he video: Stephen Colbert isn't on the ballot in South Carolina. But a PPP survey this week put his support in the Palmetto State's Jan. 21 presidential primary at 5 percent — better than actual candidate Jon Huntsman. So on Thursday night's show, Colbert asked his lawyer, Trevor Potter, if he could run for president and continue leading his successful super PAC, Citizens for Better Tomorrow Tomorrow. No, Potter said: Campaign law prohibits candidates from coordinating with super PACs. That inspired Colbert to hand over his super PAC to close friend and business partner Jon Stewart. Perfectly legal, Potter pronounced. Assured of a sympathetic super PAC, Colbert then announced that he was "forming an exploratory committee to lay the groundwork for [his] possible candidacy for the president of the United States of South Carolina." Cue celebratory balloon drop!
The reaction: This could "be more fun, and pointed, than just another vanity run," says James Poniewozik at TIME. Colbert is effectively and informatively satirizing the absurdity of campaign rules that allow super PACs to accept unlimited contributions, which they use to prop up candidates. But that's actually "not so funny," says Peter Grier at The Christian Science Monitor, given that Mitt Romney and Co. are as cozy with their super PACS as Colbert is with Stewart. See for yourself:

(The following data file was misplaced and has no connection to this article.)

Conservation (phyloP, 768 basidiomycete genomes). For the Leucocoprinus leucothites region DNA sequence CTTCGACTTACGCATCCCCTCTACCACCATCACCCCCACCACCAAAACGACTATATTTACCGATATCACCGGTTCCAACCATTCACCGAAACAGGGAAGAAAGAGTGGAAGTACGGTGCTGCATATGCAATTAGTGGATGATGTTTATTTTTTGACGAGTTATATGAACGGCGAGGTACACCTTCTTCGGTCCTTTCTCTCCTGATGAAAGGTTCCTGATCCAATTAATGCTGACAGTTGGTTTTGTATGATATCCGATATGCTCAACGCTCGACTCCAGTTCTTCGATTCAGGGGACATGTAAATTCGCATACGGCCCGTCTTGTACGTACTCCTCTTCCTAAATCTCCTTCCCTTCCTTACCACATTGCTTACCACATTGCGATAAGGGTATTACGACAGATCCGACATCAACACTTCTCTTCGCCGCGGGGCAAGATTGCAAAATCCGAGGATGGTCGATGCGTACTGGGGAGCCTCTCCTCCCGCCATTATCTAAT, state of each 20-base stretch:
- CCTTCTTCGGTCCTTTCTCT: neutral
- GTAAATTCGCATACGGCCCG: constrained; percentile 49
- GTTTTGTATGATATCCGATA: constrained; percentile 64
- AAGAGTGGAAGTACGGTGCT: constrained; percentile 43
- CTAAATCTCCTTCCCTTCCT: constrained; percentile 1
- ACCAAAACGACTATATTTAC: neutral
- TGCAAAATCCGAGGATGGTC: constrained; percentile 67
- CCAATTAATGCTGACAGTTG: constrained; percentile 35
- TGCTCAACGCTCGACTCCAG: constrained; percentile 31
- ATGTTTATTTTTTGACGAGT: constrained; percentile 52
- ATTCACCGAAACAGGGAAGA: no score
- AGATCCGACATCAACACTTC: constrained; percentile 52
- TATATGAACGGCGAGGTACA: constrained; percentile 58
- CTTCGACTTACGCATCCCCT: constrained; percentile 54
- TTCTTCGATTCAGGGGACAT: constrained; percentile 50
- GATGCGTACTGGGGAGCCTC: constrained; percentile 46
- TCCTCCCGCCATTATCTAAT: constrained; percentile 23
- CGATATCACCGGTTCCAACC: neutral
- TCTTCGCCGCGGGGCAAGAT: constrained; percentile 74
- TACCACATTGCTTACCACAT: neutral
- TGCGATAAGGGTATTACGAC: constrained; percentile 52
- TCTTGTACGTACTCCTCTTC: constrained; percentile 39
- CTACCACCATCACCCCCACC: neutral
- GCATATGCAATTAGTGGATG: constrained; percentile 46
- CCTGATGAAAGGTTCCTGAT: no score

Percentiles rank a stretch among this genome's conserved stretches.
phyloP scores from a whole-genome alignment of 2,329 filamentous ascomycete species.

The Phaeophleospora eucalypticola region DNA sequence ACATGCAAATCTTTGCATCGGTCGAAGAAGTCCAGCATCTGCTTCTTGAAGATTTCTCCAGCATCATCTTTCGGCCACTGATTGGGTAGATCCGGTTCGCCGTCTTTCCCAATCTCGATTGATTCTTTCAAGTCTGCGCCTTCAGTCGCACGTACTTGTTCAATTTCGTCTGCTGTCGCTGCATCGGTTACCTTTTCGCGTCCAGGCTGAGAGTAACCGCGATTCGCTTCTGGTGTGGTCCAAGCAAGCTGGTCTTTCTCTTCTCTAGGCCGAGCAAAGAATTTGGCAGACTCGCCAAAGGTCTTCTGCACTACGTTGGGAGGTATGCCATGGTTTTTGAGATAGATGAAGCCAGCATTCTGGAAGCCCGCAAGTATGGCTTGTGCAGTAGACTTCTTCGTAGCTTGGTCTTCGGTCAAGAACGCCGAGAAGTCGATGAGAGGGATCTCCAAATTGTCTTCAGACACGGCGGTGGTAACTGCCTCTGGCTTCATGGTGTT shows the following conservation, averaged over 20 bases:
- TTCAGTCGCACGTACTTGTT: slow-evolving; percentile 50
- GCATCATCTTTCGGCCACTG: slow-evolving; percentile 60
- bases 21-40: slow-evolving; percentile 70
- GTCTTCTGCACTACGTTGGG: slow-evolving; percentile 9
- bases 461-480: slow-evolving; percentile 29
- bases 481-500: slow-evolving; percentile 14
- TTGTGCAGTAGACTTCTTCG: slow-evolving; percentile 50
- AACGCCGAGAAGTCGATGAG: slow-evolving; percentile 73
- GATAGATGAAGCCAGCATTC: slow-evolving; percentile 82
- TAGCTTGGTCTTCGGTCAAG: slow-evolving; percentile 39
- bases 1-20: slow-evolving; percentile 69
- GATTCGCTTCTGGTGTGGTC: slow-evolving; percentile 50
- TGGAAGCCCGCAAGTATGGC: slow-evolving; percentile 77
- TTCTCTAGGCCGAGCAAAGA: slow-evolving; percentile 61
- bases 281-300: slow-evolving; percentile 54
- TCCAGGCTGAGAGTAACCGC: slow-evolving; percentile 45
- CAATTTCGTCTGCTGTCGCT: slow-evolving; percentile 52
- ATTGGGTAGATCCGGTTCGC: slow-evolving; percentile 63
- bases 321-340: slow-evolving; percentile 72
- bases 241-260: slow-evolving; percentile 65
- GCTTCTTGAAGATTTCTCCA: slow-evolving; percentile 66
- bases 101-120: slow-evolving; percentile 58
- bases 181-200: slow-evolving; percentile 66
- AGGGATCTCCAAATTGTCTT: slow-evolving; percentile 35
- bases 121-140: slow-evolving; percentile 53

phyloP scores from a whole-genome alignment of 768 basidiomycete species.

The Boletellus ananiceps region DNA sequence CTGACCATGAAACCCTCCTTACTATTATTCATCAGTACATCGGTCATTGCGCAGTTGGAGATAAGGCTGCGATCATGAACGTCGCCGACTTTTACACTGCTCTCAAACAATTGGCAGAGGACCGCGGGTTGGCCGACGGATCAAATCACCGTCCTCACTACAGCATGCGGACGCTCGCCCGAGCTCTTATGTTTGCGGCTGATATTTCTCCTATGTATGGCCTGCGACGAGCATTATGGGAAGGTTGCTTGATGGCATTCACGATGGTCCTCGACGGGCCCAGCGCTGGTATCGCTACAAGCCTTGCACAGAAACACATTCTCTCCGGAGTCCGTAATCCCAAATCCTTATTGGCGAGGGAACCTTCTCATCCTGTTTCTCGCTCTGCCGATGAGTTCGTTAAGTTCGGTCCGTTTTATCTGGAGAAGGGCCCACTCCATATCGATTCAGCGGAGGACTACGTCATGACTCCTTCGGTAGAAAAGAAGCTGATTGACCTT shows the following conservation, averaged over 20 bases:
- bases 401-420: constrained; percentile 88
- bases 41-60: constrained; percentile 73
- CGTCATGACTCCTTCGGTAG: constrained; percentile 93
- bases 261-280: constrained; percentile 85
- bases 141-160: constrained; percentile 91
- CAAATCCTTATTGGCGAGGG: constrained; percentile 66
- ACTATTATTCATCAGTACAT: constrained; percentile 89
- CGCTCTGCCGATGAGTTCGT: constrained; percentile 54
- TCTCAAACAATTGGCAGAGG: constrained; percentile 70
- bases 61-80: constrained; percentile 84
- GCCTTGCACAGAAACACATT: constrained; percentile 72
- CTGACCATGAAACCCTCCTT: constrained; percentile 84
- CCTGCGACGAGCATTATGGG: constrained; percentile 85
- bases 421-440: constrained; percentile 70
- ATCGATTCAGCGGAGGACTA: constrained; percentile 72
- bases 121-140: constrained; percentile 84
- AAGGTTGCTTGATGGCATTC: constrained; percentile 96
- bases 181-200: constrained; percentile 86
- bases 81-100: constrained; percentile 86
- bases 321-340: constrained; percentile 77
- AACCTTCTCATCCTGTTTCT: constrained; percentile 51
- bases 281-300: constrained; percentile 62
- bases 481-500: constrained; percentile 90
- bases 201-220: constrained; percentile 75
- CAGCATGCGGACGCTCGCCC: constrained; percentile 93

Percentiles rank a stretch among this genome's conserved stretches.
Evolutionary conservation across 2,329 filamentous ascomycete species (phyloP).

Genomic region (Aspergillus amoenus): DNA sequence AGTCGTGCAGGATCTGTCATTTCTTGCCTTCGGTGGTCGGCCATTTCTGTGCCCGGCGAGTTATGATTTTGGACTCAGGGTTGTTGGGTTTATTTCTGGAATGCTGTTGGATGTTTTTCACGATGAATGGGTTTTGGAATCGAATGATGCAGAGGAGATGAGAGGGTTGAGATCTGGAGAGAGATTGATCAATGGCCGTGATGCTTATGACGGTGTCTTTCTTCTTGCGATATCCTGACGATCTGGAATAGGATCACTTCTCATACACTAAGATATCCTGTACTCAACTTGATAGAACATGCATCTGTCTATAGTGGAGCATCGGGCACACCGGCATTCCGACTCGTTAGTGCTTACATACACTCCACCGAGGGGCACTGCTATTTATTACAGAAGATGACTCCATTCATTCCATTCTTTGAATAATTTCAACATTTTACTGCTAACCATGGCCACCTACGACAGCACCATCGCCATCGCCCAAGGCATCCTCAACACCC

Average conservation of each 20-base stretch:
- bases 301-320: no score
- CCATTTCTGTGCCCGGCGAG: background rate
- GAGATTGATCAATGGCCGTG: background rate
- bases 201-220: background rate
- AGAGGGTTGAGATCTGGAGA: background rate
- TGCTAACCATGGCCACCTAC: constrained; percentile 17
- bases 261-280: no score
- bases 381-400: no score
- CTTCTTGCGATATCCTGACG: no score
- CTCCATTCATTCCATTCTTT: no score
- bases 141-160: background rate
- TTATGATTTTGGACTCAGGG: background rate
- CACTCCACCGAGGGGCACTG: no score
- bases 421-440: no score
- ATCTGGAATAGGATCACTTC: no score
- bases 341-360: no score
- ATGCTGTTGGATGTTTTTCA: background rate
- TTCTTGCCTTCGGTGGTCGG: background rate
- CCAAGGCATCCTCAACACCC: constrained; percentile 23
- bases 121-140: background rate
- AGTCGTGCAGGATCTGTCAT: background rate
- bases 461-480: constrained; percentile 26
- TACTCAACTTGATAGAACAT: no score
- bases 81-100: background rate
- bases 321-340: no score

- The 10 worst-reviewed movies of 2013
- Watch The Daily Show mock the NSA and the gamers they're spying on
- Americans are wealthier than ever*
- The secrets of happy families
- Is the rent really too damn high?
- Antarctica recently experienced the coldest day in recorded history
- Diagnosing the Home Alone burglars' injuries: A professional weighs in
- President Obama snapped a selfie during Nelson Mandela's memorial service
- Why America's new love affair with saving is not great economic news
- Do Americans still believe in the American Dream?
Subscribe to the Week